atmosphere observations during the winter months (Feb-Oct) when the
station is unoccupied."

Sadly, as usual, there are deaths to announce.

Dave 'Gonk' Hoy
Dave died on 3rd April. He wintered in 1969 as DEM and 1970 as tractor
mechanic. Mike Taylor, who wintered with him in 1970, says he was
"a great companion on Base, always helpful and generous with a great
sense of humour."

Gary Whitehead
Gary was a Met-physicist who wintered at Halley in 1986-87. He passed
away in Darmstadt, Germany on 15 June 2019.

Peter Blakeley
Peter was one of the Halley meteorologists in the 1992 winter. He moved
to Argentine Islands in 1963. In 1966 he was back at Halley as tractor
mechanic. He retired to live in Leyburn, North Yorkshire and was
involved in reunions of the 1966 team held in 2001 and 2016. He died
aged 82 on 7th July. His son was on an expedition in Greenland at the time.

Les Barclay
Les died on 31st July. He was a member of the Royal Society IGY
Expedition to Halley Bay and served as member of the Ionospherics team.
On his return to the UK, he had a career as a distinguished
radio-scientist, with Marconi and then the Radiocommunications Agency.
He was active in the International Telecommunication Union. When he
sailed South to spend two and a half years at Halley Bay, he left behind
his girlfriend Janet, but they kept in touch intermittently by letter and
occasionally radio, and they married on his return.

Maurice Sumner
Maurice died in the middle of October. He was a wintering meteorologist
in 1961 and Base Leader in 1963. On his return from Halley Bay, he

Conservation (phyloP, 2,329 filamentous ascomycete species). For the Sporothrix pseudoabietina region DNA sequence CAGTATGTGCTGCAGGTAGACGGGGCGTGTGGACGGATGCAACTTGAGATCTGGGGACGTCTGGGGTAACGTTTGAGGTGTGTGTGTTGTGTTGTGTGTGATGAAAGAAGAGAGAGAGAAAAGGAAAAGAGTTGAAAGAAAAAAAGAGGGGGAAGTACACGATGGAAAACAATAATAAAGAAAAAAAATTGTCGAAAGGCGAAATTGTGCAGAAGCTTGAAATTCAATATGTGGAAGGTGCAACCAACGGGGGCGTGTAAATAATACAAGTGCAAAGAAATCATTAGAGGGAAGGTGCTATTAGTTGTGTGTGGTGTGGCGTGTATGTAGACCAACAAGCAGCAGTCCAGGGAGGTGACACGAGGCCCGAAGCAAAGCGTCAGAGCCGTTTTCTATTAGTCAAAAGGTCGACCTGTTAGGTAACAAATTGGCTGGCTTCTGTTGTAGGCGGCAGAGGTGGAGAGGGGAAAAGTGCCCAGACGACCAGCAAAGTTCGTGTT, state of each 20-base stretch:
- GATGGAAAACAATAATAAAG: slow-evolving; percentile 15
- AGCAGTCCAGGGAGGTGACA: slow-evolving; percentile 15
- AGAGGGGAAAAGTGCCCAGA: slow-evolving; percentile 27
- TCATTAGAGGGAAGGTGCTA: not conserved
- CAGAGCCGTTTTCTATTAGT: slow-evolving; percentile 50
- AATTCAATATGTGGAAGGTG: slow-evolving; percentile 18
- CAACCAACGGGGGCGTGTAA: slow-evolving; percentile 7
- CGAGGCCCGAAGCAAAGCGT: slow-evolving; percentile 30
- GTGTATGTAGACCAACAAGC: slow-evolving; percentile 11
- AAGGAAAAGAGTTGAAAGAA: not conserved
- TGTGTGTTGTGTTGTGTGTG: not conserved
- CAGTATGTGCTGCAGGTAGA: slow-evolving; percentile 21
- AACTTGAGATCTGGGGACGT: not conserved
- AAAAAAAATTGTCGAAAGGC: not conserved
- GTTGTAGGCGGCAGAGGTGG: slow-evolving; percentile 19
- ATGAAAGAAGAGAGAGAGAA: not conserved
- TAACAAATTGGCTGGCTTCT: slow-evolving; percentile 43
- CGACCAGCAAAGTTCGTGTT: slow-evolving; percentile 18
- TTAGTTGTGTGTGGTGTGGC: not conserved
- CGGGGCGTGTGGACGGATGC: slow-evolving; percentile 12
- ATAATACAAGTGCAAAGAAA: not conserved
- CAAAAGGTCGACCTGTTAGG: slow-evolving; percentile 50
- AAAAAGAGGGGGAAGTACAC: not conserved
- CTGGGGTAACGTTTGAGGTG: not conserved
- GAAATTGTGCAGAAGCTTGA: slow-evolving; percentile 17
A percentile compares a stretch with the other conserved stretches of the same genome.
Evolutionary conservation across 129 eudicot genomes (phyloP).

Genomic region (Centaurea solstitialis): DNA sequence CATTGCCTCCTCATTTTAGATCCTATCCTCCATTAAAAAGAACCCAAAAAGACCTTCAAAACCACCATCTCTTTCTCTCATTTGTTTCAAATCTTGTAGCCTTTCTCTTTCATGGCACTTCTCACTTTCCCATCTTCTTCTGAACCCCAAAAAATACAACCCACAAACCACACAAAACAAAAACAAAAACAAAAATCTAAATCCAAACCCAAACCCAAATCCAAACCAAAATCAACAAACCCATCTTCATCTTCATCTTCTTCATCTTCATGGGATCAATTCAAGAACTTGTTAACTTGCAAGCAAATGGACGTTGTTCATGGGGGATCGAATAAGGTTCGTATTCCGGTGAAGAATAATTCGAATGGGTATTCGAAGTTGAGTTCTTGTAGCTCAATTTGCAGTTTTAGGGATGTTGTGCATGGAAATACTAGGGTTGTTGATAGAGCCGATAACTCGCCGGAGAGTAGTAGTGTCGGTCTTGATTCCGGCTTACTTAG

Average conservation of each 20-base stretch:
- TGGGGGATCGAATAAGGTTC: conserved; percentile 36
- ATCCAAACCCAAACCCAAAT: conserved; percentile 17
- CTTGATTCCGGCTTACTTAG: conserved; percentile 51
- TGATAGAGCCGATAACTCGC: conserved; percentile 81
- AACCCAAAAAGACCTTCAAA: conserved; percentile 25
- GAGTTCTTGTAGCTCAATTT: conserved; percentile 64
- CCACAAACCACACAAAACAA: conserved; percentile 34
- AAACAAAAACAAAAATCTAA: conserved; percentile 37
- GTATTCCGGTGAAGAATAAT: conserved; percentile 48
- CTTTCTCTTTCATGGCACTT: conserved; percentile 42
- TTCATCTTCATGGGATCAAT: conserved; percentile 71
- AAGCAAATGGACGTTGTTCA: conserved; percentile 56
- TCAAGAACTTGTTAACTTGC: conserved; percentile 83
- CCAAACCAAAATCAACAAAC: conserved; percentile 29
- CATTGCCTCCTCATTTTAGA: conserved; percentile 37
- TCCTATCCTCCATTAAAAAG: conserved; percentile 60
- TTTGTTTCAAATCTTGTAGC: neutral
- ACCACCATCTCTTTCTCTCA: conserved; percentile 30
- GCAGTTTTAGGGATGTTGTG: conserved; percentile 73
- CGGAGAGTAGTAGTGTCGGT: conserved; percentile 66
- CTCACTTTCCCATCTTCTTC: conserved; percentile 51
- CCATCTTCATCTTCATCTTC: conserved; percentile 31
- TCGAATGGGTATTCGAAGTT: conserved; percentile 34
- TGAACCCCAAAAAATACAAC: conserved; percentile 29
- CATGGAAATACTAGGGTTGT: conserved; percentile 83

worked at BAS HQ, then based in Gillingham Street, London, in the
logistics and personnel departments. Later he worked at NERC HQ
in Logistics. Maurice was a regular attender at BAS Club reunions. In
2013 he recorded an interview for the British Antarctic Oral History
Project. This may be accessed on the BAS Club website. There is a
link on the 1963 Z-Fids page.

Z-fids website www.zfids.org.uk
Contributions welcome.

Ron Lloyd
"Doc Ron", wintering doctor in 1966, wrote (following the last Z-Fids
Newsletter): "I’m in a hospital bed reading this having just had a
total knee replacement. Sounds like Halley is still alive and well." 

Emperor Penguin Project
Steve Marshall writes on behalf of Peter Fretwell at BAS, to ask for
help to gather information from Z-Fids about the nearby Emperor penguin
colony and how it has changed over the years. Peter is interested in 
any anecdotal information on the Halley emperor penguin colony. "We are
particularly interested in any estimates of size, years when there was
breeding success or failure, early fast ice blow-outs and any evidence
that there were years when the colony did not form." The project has
been set up following the loss of the colony due to sea ice break up in
the 2016 winter. For more information, see the 2016 Z-Fids page. If you
would like to help, contact Steve on smar@bas.ac.uk
Steve Marshall was wintering plumber in 1995 and Halley Base Commander
2000-2003. He is now Head of Polar Services at BAS. Peter Fretwell is
the world leader in remote monitoring of Emperor colonies, e.g. using
satellite data.

Jimmy Hendry
Congratulations to Jimmy, plumber in 2013, who has gained Chartered
institute of Plumbing and Heating Engineers. Jimmy says "It’s one
of the highest acknowledgements of professionalism in our profession,
their top accolade."

RRS Ernest Shackleton
After 20 years on charter by BAS, with her mainly logistics role
including the annual relief of Halley, she was returned to her owners,
the Norwegian shipping company G C Rieber, on 30th April this year. Her
role will be taken over by the new polar ship, the Sir David